Home Tech Updates FIs fail to adequately secure the cloud, leading to huge losses

FIs fail to adequately secure the cloud, leading to huge losses

by Helen J. Wolf
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BSO, a global pioneering infrastructure and connectivity provider, unveiled new research that reveals a resilience paradox suggesting that financial institutions have come to tolerate bad experiences with cloud connectivity.

Nearly all IT decision-makers rated their connectivity as extremely or very resilient, yet all had experienced outages to some degree, with almost half experiencing outages at least monthly.

The researchers say that not switching to more reliable cloud options costs financial institutions an average of 21%-50% of revenue. Still, only 2% of financial institutions plan to switch cloud providers in the near term.

The findings are a surprising contradiction given the availability of cloud solutions that guarantee 99.99% uptime and 100% data durability for object storage.

FIs fail to adequately secure the cloud, leading to huge losses

Other key findings include the following:

Performance: Across industries and countries, average losses for financial services companies due to poor network performance over the past 12 months exceeded $67 million.

Data security: The most apparent impact security breaches had on businesses was on lost or misdirected payments, affecting more than half of companies (52%), followed closely by the inability to access accounts or accounts suspended (47%) and failure to use the full, promised functionality of cloud-based applications (41%).

Global Scale: 2 in 5 (38%) respondents said poor cloud connectivity prevented them from expanding into a new geographic market. Nearly half (48%) said it prevented them from launching a new product or service. More than 2 in 10 (22%) said it prevented them from expanding into a new industry.

Key considerations when selecting a new cloud connectivity provider: number of cloud ramps (51%), technology and services that match business needs (49%), low number of transactions to be repaired or returned (48%), ability to exit without risk of vendor lock-in (39%) and better currency choices (39%) were the top five considerations for companies when selecting a new provider.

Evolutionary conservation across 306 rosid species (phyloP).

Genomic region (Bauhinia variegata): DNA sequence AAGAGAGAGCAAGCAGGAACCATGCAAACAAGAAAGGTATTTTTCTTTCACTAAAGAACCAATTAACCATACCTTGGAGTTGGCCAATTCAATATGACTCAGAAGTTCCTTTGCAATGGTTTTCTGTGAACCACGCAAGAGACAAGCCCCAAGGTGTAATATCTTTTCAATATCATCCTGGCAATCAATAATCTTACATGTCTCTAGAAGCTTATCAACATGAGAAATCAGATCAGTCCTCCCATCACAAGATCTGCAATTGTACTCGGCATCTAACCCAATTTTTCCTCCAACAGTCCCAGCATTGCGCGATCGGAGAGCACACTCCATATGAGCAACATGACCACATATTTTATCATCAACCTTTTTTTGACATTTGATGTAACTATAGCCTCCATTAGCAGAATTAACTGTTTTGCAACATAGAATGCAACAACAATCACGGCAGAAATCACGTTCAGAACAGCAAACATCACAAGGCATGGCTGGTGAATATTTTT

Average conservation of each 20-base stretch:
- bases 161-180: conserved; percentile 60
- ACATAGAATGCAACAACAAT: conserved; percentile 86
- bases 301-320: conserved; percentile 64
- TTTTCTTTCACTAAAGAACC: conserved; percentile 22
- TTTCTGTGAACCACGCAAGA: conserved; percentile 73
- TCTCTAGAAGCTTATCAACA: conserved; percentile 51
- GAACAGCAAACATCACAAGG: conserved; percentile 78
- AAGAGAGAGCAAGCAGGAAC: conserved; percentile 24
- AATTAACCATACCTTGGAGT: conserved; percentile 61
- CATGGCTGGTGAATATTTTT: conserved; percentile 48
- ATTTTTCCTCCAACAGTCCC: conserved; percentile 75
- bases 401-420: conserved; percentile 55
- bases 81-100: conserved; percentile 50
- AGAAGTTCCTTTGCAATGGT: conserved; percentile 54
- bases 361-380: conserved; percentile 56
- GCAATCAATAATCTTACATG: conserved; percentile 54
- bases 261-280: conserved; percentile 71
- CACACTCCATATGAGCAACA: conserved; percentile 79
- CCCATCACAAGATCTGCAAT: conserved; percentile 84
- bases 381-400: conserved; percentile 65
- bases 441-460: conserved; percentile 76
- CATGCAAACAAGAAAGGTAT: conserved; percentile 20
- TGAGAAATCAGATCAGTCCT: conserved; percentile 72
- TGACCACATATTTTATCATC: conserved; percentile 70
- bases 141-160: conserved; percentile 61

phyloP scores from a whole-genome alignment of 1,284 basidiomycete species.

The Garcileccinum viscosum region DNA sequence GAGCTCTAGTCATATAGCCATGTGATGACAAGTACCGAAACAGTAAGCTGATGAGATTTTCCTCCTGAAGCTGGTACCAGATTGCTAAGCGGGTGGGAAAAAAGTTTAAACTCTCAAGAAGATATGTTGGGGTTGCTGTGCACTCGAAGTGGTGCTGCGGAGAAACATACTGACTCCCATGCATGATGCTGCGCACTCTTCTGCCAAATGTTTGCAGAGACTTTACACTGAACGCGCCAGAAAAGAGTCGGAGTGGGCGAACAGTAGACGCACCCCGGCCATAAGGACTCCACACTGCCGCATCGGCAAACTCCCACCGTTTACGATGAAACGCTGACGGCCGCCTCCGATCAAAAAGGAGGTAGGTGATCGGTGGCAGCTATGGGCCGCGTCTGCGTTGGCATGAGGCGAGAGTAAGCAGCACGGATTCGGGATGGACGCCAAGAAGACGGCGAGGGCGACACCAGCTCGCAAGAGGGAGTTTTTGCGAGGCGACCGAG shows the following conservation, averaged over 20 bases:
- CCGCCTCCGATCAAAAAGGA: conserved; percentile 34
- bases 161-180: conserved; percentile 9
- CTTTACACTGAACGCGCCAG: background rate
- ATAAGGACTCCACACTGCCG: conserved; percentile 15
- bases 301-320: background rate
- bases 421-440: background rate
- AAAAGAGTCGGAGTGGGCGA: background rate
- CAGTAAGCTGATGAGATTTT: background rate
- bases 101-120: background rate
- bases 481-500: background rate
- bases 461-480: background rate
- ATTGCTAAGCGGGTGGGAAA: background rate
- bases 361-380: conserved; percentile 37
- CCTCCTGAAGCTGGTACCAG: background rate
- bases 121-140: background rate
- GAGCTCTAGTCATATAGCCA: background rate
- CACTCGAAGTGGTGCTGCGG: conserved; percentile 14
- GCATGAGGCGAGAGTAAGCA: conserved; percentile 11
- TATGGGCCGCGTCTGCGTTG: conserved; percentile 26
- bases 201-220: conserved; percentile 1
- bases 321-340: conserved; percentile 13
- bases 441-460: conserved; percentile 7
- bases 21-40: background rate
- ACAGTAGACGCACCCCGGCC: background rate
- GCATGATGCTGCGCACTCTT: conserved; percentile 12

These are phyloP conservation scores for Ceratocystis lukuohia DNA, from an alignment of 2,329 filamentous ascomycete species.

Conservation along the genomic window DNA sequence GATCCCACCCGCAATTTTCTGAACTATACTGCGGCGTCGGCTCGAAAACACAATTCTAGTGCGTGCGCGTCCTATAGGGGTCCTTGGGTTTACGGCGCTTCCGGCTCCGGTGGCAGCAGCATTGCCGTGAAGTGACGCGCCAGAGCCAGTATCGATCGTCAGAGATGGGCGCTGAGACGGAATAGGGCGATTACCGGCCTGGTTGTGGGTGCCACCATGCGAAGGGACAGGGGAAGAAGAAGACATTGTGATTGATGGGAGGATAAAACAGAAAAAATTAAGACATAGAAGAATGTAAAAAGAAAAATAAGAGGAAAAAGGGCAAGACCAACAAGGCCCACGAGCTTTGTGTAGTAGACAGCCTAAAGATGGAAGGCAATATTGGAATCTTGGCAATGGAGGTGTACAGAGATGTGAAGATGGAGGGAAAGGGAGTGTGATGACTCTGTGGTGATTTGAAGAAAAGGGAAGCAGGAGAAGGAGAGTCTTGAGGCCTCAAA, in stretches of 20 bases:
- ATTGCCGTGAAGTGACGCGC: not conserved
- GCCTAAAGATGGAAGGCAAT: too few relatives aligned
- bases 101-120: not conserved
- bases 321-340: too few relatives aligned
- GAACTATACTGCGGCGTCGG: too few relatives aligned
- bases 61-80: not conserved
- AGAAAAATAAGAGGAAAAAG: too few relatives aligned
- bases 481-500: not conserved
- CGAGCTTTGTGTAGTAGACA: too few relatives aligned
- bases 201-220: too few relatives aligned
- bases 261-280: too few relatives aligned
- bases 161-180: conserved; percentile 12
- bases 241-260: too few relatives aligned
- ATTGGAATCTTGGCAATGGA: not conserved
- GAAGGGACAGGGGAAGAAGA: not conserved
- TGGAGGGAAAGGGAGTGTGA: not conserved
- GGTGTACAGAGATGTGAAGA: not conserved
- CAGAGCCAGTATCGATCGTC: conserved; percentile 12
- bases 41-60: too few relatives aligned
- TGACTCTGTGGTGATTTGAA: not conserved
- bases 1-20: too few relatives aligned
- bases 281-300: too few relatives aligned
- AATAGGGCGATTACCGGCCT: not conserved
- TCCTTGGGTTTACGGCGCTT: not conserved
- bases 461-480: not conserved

The pandemic effect: Contrary to popular belief, the pandemic was not a major incentive for cloud investment. Most companies (99%) had already started using the cloud to access applications before the pandemic. The research also found a north-south cloud gap when comparing markets across cloud performance metrics.

The main findings of the north-south cloud distribution are:

Low latency: Businesses lost an average of $14 million due to failed transactions in the past 12 months due to the inability to meet soft latency goals. Scaling Resources: Over the past 12 months, an average of more than $25 million in revenue was lost due to the inability to scale resources effectively. Buying real-time market data: The failure to obtain real-time market data costs banks an average of $18 million.

Michael Ourabah, CEO of BSO, said: “The importance of cloud technologies is well known among financial services companies, but this is the first report of its kind to expose the impact of poor cloud connectivity on the commercial success of companies. Suffering over the past year due to poor cloud connectivity should be a wake-up call for the industry.

“The findings raise an important question: Why are institutions hesitant to change their cloud connectivity when solutions are readily available? Whatever the answer, the most successful institutions will be those who proactively approach their cloud strategy.”

The report “Cloud Connectivity and the Future of Financial Markets” is based on a survey of 600 IT decision-makers in financial services sectors, including banking, trading, brokerage, economic exchanges, and crypto exchanges.

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